Over the past few years I have seen a friend of mine slipping further and further away from Judaism. This is manifested through both his confessed doubts in the existence of Hashem and his practical leaving of any halachic practices. He has stated many times that he simply does not care anymore about anything from shabbat to kashrut. While I personally have made many mistakes and am far from a pure tzadik I have been trying to help him return to observance, but nothing I have said has appeared to change his outlook, opinion, or actions. Is it my place to attempt to influence him? Do I have an obligation as both his friend and a Jew to continue to try to help him see Hashem’s presence? Or, should I let him make his own choices and leave him be on this subject? Should I keep silent? If it is my place and obligation, how should I go about doing it in a gentle manner that will not alienate him even more?
I’m sorry it took so long to answer, but there was a problem at the website, and I just received your important question today, and am answering immediately.
Yes, you have an obligation, as a friend and as a Jew to help your acquaintance realize the beauty of Torah which he’s missing (Vayikra 19, 17). All Jews are in the same “boat” and if one drills a hole, we all lose out. Similarly, as brothers, we should always help each other, whether monetarily, morally, socially or spiritually.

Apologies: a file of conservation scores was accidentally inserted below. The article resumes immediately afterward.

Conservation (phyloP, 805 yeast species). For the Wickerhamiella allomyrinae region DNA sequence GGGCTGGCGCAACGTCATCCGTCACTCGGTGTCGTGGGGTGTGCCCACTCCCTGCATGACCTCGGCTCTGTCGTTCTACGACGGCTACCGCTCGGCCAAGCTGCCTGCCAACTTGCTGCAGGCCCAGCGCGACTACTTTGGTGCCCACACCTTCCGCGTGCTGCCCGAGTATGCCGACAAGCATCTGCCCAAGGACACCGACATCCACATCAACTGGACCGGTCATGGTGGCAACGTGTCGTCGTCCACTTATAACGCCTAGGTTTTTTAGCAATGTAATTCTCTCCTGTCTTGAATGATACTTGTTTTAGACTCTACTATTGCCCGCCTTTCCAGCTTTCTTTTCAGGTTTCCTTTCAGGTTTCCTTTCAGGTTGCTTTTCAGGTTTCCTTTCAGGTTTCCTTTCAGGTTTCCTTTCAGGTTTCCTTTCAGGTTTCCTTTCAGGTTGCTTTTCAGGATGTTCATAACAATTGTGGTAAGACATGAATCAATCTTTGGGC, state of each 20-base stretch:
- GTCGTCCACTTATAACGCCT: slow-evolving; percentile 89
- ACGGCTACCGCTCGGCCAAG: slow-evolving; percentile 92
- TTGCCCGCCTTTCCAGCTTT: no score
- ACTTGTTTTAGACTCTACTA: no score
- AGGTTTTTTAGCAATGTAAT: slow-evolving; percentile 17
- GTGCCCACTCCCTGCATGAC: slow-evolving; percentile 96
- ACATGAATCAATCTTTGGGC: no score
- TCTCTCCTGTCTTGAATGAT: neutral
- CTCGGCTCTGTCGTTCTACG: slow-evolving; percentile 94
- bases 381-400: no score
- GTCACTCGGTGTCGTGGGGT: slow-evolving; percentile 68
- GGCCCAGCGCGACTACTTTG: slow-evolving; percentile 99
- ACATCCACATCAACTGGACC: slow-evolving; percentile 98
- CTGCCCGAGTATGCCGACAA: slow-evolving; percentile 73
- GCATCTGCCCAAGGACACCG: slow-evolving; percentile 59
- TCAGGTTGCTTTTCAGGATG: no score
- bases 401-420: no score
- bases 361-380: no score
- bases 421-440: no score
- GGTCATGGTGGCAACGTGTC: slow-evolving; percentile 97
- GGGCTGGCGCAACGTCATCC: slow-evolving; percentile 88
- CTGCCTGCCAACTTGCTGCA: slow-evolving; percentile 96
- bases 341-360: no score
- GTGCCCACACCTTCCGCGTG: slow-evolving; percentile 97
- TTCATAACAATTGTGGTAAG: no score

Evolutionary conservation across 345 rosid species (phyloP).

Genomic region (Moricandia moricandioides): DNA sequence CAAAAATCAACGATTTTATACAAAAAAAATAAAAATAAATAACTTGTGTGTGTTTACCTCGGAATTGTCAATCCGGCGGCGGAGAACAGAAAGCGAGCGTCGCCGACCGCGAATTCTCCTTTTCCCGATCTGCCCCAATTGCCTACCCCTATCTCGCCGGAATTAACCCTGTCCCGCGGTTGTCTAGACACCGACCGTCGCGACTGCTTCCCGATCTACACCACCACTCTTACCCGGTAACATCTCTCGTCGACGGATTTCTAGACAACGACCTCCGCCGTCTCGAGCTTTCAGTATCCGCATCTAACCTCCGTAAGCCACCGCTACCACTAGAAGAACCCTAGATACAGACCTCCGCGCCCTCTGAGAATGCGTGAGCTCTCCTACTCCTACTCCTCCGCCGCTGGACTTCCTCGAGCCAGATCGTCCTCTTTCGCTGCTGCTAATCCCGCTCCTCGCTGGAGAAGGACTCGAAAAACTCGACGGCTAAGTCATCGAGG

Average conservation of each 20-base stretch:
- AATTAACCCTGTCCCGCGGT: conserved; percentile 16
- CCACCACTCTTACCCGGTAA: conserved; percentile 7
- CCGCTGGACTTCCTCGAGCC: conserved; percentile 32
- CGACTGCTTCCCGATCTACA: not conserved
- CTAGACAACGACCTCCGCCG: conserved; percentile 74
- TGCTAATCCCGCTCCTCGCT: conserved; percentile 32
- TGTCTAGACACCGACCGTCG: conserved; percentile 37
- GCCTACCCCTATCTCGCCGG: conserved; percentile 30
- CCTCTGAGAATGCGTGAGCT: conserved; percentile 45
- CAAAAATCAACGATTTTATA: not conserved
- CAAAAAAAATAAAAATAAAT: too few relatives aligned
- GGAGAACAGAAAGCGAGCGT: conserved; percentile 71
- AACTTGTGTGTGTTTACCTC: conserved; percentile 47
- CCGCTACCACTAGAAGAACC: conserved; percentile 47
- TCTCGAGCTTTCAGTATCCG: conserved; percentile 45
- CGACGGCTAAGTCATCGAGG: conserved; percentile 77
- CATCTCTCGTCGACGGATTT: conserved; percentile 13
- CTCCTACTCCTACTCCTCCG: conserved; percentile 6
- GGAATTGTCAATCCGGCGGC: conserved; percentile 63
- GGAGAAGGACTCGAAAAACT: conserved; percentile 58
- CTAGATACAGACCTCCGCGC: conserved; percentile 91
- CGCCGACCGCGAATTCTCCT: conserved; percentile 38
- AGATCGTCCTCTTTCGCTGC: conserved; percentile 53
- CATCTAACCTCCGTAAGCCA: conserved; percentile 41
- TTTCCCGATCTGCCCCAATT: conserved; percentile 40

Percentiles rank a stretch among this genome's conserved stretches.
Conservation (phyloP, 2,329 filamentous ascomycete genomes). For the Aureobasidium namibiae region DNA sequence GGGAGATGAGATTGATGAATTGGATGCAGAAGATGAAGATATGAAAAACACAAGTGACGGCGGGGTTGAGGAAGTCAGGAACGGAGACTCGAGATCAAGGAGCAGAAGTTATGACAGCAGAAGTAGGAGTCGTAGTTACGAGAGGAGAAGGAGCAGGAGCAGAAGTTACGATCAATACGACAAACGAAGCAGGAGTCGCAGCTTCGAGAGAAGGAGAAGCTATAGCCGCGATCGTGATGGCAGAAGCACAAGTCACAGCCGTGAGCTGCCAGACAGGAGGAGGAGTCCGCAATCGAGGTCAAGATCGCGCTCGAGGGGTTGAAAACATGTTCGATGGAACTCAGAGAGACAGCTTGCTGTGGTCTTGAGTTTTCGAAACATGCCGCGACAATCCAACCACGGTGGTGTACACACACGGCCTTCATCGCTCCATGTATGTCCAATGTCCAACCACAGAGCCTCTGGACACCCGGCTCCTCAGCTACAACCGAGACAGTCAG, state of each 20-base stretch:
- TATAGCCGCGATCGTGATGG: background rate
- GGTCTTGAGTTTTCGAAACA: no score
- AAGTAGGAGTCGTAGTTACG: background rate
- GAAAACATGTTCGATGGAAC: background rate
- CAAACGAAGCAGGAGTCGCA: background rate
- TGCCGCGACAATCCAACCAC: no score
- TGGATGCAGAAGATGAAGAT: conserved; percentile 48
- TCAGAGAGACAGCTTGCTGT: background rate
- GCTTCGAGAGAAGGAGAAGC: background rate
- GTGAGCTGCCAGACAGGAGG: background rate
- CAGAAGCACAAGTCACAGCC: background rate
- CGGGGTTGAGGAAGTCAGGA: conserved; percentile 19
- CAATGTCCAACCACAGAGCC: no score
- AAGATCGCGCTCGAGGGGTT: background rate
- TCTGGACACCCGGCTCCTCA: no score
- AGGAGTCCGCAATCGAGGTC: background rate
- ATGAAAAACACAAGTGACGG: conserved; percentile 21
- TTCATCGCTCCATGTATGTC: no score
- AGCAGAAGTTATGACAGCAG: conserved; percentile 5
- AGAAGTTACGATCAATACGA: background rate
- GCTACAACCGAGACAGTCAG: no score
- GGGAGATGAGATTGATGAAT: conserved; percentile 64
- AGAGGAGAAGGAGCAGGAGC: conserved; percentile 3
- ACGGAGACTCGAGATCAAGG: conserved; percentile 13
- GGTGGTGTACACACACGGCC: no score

But it’s very important to do it in a way which may be effective, not just to let off steam or “check-off” an obligation. Just like there’s no use, and consequently, no mitzvah to rebuke an English speaker in French, so too, you must “speak his language” and present Judaism in a way which speaks to him. It’s even a better idea to try and put him in touch with a local rabbi who has experience in explaining the importance, idealism and truth which the Jewish people have been bringing to the world over 3,300 years, through Torah. In any event, keep your lines of communication with him open, because loving every Jew is also an obligation, and also, incidentally, he may eventually want to listen to you about the value of Torah, as well. Especially when he settles down, chooses a soul-mate, has children and must decide what style of family life, atmosphere and education he wants to have in his home, it often helps people become aware of the treasure called Torah. Experience shows that there’s no better alternative to having a happy, moral, and idealistic family-life, as observing family purity, having Shabbat together, and supplying a values-oriented Jewish education while associating with good children from good families.
With Love of Israel,
Rav Ari Shvat